Date of Award
Master of Science
Stuart Moulthrop, Paul Brodwin
Ethnography, Games, Live-Action Role-Play, Play, Politics, Violence
The following thesis focuses on governance of institutionalized play in three World of Darkness live-action role-play (larp) games (ethnographic field work conducted between May and August of 2016), whose players have willingly allowed the international organization of One World by Night – an organization made up of their peers – to unify them in such a way as to create connection, community, and shared story across the world. I analyze four locii within these games (the book, the organization, the storyteller, and the player) using Michel de Certeau’s, The Practice of Everyday Life, translated by Steven Rendall, specifically focusing on the roles of the tactician and the strategist, to illustrate how the varying levels of power within these games work with, and pull against, each other. As the field work was originally conducted to investigate violence within these physical role-play games, the heart of this thesis, and one of the threads that connects each chapter, is a discussion of violence, used to confirm the serious attitude these games can sometimes engender. Though Michele de Certeau may not be a name generally associated with the discussion of gaming, it is my hope to show that gaming communities can be analyzed using the same theories anthropologists might use to examine any other community or society, as gaming communities are not separate from the rest of the world, but an integral part of the system.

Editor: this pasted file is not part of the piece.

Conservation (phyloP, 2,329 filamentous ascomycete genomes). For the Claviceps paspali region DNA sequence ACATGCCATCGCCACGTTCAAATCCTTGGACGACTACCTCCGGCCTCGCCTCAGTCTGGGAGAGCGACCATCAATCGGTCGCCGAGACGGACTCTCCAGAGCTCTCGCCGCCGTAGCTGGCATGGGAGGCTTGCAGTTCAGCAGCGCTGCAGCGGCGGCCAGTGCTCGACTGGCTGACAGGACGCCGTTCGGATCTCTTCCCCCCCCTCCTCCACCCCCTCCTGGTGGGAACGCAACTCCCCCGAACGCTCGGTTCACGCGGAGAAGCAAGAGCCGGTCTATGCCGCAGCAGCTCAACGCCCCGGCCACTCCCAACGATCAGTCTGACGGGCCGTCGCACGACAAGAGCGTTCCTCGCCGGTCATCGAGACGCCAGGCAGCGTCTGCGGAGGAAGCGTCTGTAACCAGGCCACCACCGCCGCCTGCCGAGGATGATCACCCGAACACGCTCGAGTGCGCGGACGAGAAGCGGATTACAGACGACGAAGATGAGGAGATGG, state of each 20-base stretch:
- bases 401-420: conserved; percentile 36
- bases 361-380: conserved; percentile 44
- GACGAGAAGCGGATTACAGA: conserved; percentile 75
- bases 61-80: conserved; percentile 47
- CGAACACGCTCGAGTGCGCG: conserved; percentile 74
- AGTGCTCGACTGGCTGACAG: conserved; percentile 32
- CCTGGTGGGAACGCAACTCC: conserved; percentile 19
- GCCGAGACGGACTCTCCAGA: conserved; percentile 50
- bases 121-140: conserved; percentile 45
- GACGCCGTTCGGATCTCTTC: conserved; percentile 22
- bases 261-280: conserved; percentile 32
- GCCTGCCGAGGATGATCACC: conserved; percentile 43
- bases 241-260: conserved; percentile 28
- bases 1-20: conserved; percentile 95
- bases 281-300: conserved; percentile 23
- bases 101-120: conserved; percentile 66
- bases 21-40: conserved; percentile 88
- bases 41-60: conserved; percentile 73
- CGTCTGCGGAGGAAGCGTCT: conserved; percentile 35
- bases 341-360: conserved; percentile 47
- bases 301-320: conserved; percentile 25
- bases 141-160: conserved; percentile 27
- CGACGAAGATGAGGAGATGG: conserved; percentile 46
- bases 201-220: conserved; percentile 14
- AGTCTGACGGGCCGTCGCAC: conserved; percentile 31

Liebeseller, Laya, "Rules of the House: Strategy, Tactic, and Violence in One World By Night, World of Darkness, Live-Action Role-Play Games" (2017). Theses and Dissertations. 1504.